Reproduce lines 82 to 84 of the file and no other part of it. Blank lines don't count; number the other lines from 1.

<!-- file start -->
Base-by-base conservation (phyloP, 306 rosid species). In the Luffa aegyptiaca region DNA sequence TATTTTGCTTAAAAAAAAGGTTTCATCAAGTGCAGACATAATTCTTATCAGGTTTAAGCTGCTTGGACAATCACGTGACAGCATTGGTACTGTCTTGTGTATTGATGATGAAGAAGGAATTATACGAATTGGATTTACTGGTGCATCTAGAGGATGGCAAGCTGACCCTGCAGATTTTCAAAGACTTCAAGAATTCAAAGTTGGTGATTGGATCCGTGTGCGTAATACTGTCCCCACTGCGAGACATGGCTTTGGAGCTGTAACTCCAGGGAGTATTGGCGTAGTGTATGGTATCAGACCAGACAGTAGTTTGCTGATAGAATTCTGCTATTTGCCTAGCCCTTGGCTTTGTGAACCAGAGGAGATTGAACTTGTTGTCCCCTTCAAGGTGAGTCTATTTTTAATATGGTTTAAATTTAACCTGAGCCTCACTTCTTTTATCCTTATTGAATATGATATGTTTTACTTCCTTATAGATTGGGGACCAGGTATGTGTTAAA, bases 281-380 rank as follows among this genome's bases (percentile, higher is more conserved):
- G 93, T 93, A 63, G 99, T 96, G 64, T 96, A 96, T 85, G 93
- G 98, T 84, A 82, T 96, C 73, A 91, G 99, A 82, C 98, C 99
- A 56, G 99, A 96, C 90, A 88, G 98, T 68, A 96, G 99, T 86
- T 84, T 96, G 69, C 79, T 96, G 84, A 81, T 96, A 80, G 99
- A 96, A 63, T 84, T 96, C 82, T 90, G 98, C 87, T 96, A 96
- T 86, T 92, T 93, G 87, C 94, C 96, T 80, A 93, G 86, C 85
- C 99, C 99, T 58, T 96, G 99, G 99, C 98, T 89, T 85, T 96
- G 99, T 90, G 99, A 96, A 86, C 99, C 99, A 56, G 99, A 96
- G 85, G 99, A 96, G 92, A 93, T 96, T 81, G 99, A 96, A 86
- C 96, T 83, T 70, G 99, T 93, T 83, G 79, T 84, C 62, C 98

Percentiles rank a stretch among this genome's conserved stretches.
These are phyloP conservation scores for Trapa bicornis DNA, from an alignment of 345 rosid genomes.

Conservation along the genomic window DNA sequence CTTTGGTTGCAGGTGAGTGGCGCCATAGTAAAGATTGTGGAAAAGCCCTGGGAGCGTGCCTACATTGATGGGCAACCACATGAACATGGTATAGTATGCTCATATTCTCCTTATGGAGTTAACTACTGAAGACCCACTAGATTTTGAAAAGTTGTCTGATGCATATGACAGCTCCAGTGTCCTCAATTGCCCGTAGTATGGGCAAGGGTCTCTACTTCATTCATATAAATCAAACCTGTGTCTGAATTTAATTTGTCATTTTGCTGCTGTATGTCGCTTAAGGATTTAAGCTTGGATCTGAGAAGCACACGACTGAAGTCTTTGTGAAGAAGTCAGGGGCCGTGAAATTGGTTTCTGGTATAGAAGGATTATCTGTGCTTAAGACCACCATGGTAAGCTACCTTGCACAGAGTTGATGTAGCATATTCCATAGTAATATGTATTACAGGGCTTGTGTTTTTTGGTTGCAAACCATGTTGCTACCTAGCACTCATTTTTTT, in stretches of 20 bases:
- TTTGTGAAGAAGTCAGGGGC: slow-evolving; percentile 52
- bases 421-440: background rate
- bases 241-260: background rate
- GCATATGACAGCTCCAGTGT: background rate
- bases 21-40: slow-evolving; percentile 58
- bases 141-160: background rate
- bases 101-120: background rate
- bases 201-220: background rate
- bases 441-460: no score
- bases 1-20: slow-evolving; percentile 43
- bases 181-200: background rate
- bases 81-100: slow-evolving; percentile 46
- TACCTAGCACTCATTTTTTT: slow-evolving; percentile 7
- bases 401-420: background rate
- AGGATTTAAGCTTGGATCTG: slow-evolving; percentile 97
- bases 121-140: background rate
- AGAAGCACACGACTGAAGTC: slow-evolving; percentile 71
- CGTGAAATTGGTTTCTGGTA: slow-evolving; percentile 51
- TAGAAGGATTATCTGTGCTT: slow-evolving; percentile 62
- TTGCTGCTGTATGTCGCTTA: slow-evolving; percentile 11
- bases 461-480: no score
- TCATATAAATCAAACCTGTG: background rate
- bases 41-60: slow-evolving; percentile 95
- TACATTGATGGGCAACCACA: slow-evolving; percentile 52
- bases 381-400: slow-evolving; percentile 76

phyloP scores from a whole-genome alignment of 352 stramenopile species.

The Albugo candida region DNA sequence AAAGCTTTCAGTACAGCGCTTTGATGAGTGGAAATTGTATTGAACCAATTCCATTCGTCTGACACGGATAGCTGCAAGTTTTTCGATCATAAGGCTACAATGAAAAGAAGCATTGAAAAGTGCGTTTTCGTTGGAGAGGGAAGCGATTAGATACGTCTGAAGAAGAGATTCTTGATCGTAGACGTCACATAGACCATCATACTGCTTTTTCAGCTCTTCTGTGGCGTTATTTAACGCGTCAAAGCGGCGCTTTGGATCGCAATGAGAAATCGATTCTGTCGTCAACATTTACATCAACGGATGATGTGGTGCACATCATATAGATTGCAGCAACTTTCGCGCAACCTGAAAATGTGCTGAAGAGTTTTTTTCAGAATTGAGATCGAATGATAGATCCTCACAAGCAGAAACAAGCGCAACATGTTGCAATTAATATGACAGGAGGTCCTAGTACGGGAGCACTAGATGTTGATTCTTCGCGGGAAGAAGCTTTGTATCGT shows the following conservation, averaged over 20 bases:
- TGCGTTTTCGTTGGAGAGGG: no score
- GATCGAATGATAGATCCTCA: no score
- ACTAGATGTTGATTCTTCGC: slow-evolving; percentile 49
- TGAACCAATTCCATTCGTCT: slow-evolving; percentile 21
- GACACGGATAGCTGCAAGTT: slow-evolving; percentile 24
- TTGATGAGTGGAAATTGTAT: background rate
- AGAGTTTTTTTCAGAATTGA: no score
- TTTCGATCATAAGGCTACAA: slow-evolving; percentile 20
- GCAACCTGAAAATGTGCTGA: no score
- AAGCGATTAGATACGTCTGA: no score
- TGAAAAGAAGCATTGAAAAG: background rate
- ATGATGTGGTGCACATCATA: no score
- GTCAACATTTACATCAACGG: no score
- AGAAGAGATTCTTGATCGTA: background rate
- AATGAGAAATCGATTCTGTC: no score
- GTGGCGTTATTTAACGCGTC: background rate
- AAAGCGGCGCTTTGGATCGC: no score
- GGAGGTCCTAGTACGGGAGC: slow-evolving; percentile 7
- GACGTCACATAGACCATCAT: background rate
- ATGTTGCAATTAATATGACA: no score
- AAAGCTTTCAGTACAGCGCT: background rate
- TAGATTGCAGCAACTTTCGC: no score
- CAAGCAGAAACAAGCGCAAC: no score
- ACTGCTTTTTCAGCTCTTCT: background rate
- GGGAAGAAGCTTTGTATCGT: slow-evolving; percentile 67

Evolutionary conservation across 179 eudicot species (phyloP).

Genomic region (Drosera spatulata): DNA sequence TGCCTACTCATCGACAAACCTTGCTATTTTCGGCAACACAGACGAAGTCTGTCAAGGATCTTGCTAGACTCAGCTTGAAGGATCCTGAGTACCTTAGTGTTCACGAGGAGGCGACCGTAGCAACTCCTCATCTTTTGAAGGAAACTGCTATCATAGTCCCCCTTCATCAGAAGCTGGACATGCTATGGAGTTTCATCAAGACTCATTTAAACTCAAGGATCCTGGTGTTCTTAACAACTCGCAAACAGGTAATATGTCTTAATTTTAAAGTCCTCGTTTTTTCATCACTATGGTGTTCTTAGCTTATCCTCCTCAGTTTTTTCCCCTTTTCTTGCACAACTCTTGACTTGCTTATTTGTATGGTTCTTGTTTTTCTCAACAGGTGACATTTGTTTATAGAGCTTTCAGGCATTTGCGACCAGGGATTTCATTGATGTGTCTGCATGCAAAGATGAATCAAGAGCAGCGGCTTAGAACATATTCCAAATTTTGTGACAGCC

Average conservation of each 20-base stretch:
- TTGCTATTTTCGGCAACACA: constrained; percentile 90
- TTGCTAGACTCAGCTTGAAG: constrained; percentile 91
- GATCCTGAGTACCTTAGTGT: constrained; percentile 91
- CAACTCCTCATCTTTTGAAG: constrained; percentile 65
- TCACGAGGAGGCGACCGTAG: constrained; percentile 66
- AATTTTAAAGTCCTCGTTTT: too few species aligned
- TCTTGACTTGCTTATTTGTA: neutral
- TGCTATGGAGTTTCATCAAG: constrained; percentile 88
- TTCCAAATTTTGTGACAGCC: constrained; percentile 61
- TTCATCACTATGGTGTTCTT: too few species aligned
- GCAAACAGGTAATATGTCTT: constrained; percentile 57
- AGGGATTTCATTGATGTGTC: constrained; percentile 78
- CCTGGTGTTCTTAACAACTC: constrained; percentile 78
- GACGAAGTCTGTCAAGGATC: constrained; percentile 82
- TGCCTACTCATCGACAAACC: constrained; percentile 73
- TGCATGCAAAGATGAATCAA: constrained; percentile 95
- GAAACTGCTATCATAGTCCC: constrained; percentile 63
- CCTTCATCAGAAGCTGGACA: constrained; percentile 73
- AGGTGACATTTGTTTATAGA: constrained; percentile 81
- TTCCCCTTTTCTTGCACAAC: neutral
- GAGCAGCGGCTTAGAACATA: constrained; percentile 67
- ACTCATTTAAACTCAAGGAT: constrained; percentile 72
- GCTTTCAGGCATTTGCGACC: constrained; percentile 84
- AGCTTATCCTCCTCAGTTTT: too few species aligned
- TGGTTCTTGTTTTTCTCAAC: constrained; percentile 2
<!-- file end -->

- CCTGGTGTTCTTAACAACTC: constrained; percentile 78
- GACGAAGTCTGTCAAGGATC: constrained; percentile 82
- TGCCTACTCATCGACAAACC: constrained; percentile 73